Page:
WWC21 – Hetény Vineyard, Hungary

WWC21 Ripka G - Heteny Vineyard, Tokaj 1

Gergely Ripka writes in to say, 'I was born in 1985 and live in Budapest. After spending 10 years selling wine in different areas of the wine business, I’ve been working for two years now as a freelance entrepreneur, independent wine blogger and I’m focusing on my own publication on the Tokaj region, called TokajGuide. I also have my own monthly club tasting series, with exclusive Tokaj wines in Budapest, which is called TokajMagic. (I have no direct relationship or any commercial interest with any producers.)' See our WWC21 guide for more old-vine competition entries. 

1945: Hetény Vineyard (Tállya, Tokaj region, HU), Szóló Winery

There’s something more than touching in the fact that 77 years ago, as the dust settled after a brutal world war, someone was thinking about creating new life. Fast forward almost eight decades, in the Hetény vineyard in Tállya, and Tímea and Tamás Éless are now cultivating a heritage that was born towards the end of a bloody war. The impact of World War II virtually destroyed the traditions and the values of this wine region for a few decades, but plants survived amidst the ruins and now the couple are making wines that can reinvent those forgotten local values. The Eless family bought that plantation in Hetény from an old man in Tállya, who told the heartwarming story of rebirth.

Caught up in the crossfire of the German and Soviet armies

“While the German soldiers resided in Hernádkércs, only six kilometres away, the rougher Soviet soldiers occupied the houses in Tállya,” Tímea Éless explains. She was born and raised in Tállya, and her grandparents and relatives in the neighbourhood experienced and suffered from both sides of the occupying forces. During a big battle not too far away in Hortobágy (from the 6-28th of October 1944), it was the main time of planting season in the wine region. While the Russian army was marching around Tállya, one of the original owners in the Hetény vineyard was ploughing away, battling the persistent noise, to establish new vines. They were probably planted low on stakes, as all the old plantations were. Later another owner bought the small Furmint parcel (0.3 ha) in 1988 and it was already cordon-trained by that time (as it became more and more popular thanks to the spread of tractors during the 70s). This is how the current owners (Szóló Winery) took it over and later learnt the incredible story of this special parcel from the late Ferenc Kapanószki, in Tállya, who vigorously ploughed that vineyard in the October of 1944.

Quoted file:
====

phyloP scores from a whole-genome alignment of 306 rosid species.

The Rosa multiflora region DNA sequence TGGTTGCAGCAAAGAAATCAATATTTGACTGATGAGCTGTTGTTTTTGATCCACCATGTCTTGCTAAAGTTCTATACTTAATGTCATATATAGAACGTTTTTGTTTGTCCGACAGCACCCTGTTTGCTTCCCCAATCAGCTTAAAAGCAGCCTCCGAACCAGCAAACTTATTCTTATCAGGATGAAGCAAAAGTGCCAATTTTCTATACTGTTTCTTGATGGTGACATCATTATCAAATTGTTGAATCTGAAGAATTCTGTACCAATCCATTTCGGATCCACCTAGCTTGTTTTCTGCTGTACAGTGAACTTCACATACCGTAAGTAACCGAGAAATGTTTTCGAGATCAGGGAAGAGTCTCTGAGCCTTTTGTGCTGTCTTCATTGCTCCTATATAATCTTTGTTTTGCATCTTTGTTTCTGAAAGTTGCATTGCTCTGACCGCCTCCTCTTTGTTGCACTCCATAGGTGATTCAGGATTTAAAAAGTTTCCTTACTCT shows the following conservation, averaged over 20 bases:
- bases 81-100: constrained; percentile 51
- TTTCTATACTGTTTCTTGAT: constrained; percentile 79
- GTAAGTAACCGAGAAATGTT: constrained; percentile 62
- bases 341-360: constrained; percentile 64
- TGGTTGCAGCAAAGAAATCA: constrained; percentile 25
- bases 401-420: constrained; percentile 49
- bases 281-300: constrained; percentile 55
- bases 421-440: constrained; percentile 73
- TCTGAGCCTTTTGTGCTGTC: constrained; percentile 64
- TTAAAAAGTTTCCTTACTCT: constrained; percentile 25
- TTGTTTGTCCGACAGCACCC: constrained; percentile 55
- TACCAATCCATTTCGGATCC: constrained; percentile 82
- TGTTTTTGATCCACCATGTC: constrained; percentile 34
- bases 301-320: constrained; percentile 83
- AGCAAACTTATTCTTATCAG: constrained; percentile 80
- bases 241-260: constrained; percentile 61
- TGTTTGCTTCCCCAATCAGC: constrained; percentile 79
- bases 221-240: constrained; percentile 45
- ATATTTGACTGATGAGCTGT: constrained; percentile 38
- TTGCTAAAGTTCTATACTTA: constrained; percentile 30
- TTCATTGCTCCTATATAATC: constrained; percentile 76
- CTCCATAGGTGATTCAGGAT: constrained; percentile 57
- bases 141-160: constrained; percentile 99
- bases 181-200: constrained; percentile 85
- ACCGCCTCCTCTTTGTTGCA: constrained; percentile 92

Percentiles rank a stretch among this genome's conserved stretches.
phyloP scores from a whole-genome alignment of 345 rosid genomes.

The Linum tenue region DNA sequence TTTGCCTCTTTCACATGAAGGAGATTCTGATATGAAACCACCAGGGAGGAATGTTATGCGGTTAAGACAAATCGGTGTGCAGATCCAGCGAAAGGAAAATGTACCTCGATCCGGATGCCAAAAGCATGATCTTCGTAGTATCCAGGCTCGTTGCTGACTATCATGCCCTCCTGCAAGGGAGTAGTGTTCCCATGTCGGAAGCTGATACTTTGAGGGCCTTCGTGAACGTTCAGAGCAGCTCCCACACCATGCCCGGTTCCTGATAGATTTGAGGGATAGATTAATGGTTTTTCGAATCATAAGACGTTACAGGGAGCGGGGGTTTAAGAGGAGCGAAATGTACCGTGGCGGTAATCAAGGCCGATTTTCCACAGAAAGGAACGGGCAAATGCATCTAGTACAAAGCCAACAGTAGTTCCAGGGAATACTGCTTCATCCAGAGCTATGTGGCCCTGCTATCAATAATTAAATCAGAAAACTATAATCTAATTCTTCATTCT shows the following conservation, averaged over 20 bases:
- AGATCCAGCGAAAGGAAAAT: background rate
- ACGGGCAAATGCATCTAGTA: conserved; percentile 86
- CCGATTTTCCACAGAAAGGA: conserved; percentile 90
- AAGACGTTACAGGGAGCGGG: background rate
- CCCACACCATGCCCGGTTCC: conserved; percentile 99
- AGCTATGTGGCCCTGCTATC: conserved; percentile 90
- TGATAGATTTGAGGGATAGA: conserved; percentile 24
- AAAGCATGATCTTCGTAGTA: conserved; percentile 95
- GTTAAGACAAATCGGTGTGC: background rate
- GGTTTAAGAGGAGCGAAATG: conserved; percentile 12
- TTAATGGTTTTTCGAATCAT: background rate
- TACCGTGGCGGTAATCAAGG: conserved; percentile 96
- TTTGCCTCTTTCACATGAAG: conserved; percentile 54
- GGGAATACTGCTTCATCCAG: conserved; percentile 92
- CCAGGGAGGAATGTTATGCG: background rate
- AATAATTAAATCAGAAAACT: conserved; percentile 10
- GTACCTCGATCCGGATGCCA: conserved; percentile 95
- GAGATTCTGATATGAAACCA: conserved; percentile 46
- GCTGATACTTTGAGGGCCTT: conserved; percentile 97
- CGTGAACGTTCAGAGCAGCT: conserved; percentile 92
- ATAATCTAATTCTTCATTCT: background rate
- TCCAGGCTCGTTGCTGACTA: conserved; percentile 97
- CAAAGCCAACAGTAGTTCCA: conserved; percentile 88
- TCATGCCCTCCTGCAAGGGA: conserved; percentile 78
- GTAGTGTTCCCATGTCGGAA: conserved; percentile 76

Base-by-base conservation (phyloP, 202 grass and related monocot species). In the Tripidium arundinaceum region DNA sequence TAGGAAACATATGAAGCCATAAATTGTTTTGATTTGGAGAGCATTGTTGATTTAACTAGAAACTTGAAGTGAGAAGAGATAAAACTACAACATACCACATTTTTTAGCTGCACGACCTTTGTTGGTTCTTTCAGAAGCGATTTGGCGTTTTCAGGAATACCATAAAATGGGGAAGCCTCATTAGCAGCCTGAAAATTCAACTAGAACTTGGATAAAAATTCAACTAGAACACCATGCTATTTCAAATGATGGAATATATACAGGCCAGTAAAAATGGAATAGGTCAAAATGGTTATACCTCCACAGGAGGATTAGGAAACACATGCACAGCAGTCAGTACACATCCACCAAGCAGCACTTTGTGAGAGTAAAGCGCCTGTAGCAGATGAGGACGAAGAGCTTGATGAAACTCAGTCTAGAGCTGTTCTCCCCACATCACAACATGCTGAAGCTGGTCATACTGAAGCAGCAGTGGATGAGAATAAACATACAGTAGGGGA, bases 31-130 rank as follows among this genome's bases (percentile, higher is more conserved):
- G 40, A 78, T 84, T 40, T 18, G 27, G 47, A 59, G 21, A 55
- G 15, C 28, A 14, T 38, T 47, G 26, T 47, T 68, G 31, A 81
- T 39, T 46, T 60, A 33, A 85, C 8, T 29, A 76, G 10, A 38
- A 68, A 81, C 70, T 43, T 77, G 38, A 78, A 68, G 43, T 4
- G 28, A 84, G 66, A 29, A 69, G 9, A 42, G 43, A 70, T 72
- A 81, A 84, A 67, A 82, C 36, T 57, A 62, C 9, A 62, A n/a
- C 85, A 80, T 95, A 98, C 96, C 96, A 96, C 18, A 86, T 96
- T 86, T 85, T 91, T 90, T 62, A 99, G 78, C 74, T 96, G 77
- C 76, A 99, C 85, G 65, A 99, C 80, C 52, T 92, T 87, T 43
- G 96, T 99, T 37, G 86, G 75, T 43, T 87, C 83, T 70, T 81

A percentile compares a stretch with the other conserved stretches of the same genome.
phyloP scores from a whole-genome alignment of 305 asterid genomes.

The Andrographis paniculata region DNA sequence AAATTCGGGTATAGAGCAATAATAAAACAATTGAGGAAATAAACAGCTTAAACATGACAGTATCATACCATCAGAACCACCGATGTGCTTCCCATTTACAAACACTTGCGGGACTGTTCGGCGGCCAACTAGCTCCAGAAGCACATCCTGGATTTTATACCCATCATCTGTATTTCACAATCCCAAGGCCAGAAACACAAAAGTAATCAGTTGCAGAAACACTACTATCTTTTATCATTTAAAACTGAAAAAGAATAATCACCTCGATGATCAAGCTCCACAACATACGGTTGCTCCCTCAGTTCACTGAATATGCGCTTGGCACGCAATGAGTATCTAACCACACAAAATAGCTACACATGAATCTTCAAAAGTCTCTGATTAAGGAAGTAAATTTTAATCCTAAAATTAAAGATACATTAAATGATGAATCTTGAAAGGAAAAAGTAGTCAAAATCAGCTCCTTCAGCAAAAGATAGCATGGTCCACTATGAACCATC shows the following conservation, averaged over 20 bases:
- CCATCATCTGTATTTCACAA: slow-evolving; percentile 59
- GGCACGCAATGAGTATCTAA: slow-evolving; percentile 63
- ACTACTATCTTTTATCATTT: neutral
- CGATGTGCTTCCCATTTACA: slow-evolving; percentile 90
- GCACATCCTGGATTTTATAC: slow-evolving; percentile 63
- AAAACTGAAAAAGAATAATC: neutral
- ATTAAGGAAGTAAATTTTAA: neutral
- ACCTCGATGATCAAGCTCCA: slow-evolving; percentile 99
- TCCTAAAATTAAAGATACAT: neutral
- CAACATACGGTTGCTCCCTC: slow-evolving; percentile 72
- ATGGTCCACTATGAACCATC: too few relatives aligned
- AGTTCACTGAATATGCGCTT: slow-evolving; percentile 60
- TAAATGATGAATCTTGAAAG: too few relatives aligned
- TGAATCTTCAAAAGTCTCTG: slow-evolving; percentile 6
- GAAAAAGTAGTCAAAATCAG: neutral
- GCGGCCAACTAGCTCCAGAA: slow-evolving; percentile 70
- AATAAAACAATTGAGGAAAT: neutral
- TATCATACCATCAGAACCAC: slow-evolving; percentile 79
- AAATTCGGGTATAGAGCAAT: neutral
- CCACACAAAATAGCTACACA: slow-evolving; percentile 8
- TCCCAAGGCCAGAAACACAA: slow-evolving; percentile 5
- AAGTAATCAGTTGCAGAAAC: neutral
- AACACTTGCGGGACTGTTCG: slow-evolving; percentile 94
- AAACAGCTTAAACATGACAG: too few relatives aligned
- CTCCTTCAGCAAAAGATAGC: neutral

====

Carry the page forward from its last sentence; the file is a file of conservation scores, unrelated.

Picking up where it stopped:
Hetény today

The vineyards of Tállya, around Hetény, are considered together as “beyond the water” (vízentúl) because there is a narrow stream dividing this area from the village. Tímea and her husband Tamás bought the remaining five rows of this old parcel around 2016 and they noticed that those old Furmint vines produce much lower yields, with the classic small berries in small bunches, compared to younger plants. It should be noted that the Furmint variety has dozens (if not hundreds) of different clones and diverse morphological versions within the Tokaj region: most of which were selected for mass production (for the Soviet market) with poor quality during the 60s and 70s, which is how they became more and more widespread, pushing aside traditional Furmint variants. While these remaining, rare old vines preserved the original genetic patterns of this ancient local variety in silence, they were deepening their roots in the soil for decades and waiting for someone to discover the “old-new” potential.

WWC21 Ripka G - Heteny Vineyard, Tokaj 2
Hetény Vineyard, Tokaj

The upshot is that these tiny and tight clusters provide a different, more concentrated substance in the wine. Due to this fact and the loess soil mixed with the white rhyolite tuff, “the wine of this terroir always shows a really unique, pronounced acidity,” says Tímea. Some grapes overripen, while sometimes a bit of noble rot appears as well, but Hetény is much better for TokajDry wines (as was carried out in 2017 under the name ‘1945’, then as ‘Thetis’ in 2018, while in 2019 and in the challenging 2020, with much more botrytis, they skipped the vineyard selected wine from Hetény).

The couple, who own the biodynamic winery, also bought and renovated a small presshouse in a picturesque spot, making for a nice vineyard-tour and tasting (facing Tokaj Hill). They frequently organize this special experience for their guests (with a van) in order to share the touching story of those old vines.

The photos are provided by Gergely Ripka.